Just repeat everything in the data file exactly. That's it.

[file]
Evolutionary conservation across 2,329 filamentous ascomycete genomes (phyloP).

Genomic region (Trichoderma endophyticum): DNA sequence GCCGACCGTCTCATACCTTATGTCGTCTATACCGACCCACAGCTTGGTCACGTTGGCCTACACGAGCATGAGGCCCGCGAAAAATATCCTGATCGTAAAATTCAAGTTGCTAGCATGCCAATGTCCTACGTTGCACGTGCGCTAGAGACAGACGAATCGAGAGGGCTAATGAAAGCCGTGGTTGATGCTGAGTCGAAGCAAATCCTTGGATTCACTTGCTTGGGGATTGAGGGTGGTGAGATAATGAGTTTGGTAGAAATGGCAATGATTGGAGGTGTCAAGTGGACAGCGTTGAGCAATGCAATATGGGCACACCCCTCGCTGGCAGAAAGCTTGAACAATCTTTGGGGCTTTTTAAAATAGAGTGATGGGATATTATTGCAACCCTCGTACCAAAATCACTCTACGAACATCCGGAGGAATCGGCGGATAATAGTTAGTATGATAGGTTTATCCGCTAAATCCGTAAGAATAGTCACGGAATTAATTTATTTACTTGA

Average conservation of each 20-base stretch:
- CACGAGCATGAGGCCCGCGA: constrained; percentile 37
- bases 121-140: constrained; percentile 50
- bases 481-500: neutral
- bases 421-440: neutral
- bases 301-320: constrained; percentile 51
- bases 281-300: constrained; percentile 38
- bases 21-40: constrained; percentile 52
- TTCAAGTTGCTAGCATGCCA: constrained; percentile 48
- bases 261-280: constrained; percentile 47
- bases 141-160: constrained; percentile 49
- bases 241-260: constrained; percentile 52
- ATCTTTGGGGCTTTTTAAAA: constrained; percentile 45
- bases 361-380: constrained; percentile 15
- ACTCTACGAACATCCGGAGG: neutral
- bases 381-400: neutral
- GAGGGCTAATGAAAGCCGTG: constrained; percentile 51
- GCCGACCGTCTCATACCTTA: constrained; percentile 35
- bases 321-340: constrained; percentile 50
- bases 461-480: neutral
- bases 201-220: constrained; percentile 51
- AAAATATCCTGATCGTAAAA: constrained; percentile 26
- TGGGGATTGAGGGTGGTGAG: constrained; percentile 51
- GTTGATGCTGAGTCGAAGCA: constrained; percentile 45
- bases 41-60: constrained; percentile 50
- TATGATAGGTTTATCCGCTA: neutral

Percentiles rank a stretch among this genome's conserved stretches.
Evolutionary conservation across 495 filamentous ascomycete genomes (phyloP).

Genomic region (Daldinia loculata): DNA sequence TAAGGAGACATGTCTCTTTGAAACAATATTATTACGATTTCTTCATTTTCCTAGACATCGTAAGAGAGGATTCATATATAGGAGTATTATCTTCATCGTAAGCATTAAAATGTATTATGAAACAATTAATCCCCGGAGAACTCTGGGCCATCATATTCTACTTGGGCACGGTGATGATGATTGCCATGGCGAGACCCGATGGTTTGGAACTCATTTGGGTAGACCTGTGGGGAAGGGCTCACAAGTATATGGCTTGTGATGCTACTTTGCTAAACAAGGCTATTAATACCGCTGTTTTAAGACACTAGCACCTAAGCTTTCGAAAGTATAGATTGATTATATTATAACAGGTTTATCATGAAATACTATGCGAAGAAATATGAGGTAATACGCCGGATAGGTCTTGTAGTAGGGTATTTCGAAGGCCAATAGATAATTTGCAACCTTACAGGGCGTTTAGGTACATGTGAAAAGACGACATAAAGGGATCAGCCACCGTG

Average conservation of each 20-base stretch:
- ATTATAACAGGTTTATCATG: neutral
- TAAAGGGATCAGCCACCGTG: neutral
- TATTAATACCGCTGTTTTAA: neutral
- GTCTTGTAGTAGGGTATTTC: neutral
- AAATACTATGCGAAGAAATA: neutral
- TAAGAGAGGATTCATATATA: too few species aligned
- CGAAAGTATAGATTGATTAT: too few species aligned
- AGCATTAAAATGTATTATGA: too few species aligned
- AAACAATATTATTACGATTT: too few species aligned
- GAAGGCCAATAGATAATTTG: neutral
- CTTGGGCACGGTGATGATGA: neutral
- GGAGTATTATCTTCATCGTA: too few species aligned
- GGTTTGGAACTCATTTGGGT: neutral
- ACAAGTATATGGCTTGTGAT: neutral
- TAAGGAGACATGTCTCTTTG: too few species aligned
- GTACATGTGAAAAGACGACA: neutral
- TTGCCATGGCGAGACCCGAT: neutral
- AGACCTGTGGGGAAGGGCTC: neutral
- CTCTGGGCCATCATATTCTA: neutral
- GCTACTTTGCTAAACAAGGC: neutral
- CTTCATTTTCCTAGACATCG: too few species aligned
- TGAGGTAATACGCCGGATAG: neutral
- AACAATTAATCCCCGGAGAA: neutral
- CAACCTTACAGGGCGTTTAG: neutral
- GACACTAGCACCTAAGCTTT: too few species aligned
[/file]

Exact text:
Evolutionary conservation across 2,329 filamentous ascomycete genomes (phyloP).

Genomic region (Trichoderma endophyticum): DNA sequence GCCGACCGTCTCATACCTTATGTCGTCTATACCGACCCACAGCTTGGTCACGTTGGCCTACACGAGCATGAGGCCCGCGAAAAATATCCTGATCGTAAAATTCAAGTTGCTAGCATGCCAATGTCCTACGTTGCACGTGCGCTAGAGACAGACGAATCGAGAGGGCTAATGAAAGCCGTGGTTGATGCTGAGTCGAAGCAAATCCTTGGATTCACTTGCTTGGGGATTGAGGGTGGTGAGATAATGAGTTTGGTAGAAATGGCAATGATTGGAGGTGTCAAGTGGACAGCGTTGAGCAATGCAATATGGGCACACCCCTCGCTGGCAGAAAGCTTGAACAATCTTTGGGGCTTTTTAAAATAGAGTGATGGGATATTATTGCAACCCTCGTACCAAAATCACTCTACGAACATCCGGAGGAATCGGCGGATAATAGTTAGTATGATAGGTTTATCCGCTAAATCCGTAAGAATAGTCACGGAATTAATTTATTTACTTGA

Average conservation of each 20-base stretch:
- CACGAGCATGAGGCCCGCGA: constrained; percentile 37
- bases 121-140: constrained; percentile 50
- bases 481-500: neutral
- bases 421-440: neutral
- bases 301-320: constrained; percentile 51
- bases 281-300: constrained; percentile 38
- bases 21-40: constrained; percentile 52
- TTCAAGTTGCTAGCATGCCA: constrained; percentile 48
- bases 261-280: constrained; percentile 47
- bases 141-160: constrained; percentile 49
- bases 241-260: constrained; percentile 52
- ATCTTTGGGGCTTTTTAAAA: constrained; percentile 45
- bases 361-380: constrained; percentile 15
- ACTCTACGAACATCCGGAGG: neutral
- bases 381-400: neutral
- GAGGGCTAATGAAAGCCGTG: constrained; percentile 51
- GCCGACCGTCTCATACCTTA: constrained; percentile 35
- bases 321-340: constrained; percentile 50
- bases 461-480: neutral
- bases 201-220: constrained; percentile 51
- AAAATATCCTGATCGTAAAA: constrained; percentile 26
- TGGGGATTGAGGGTGGTGAG: constrained; percentile 51
- GTTGATGCTGAGTCGAAGCA: constrained; percentile 45
- bases 41-60: constrained; percentile 50
- TATGATAGGTTTATCCGCTA: neutral

Percentiles rank a stretch among this genome's conserved stretches.
Evolutionary conservation across 495 filamentous ascomycete genomes (phyloP).

Genomic region (Daldinia loculata): DNA sequence TAAGGAGACATGTCTCTTTGAAACAATATTATTACGATTTCTTCATTTTCCTAGACATCGTAAGAGAGGATTCATATATAGGAGTATTATCTTCATCGTAAGCATTAAAATGTATTATGAAACAATTAATCCCCGGAGAACTCTGGGCCATCATATTCTACTTGGGCACGGTGATGATGATTGCCATGGCGAGACCCGATGGTTTGGAACTCATTTGGGTAGACCTGTGGGGAAGGGCTCACAAGTATATGGCTTGTGATGCTACTTTGCTAAACAAGGCTATTAATACCGCTGTTTTAAGACACTAGCACCTAAGCTTTCGAAAGTATAGATTGATTATATTATAACAGGTTTATCATGAAATACTATGCGAAGAAATATGAGGTAATACGCCGGATAGGTCTTGTAGTAGGGTATTTCGAAGGCCAATAGATAATTTGCAACCTTACAGGGCGTTTAGGTACATGTGAAAAGACGACATAAAGGGATCAGCCACCGTG

Average conservation of each 20-base stretch:
- ATTATAACAGGTTTATCATG: neutral
- TAAAGGGATCAGCCACCGTG: neutral
- TATTAATACCGCTGTTTTAA: neutral
- GTCTTGTAGTAGGGTATTTC: neutral
- AAATACTATGCGAAGAAATA: neutral
- TAAGAGAGGATTCATATATA: too few species aligned
- CGAAAGTATAGATTGATTAT: too few species aligned
- AGCATTAAAATGTATTATGA: too few species aligned
- AAACAATATTATTACGATTT: too few species aligned
- GAAGGCCAATAGATAATTTG: neutral
- CTTGGGCACGGTGATGATGA: neutral
- GGAGTATTATCTTCATCGTA: too few species aligned
- GGTTTGGAACTCATTTGGGT: neutral
- ACAAGTATATGGCTTGTGAT: neutral
- TAAGGAGACATGTCTCTTTG: too few species aligned
- GTACATGTGAAAAGACGACA: neutral
- TTGCCATGGCGAGACCCGAT: neutral
- AGACCTGTGGGGAAGGGCTC: neutral
- CTCTGGGCCATCATATTCTA: neutral
- GCTACTTTGCTAAACAAGGC: neutral
- CTTCATTTTCCTAGACATCG: too few species aligned
- TGAGGTAATACGCCGGATAG: neutral
- AACAATTAATCCCCGGAGAA: neutral
- CAACCTTACAGGGCGTTTAG: neutral
- GACACTAGCACCTAAGCTTT: too few species aligned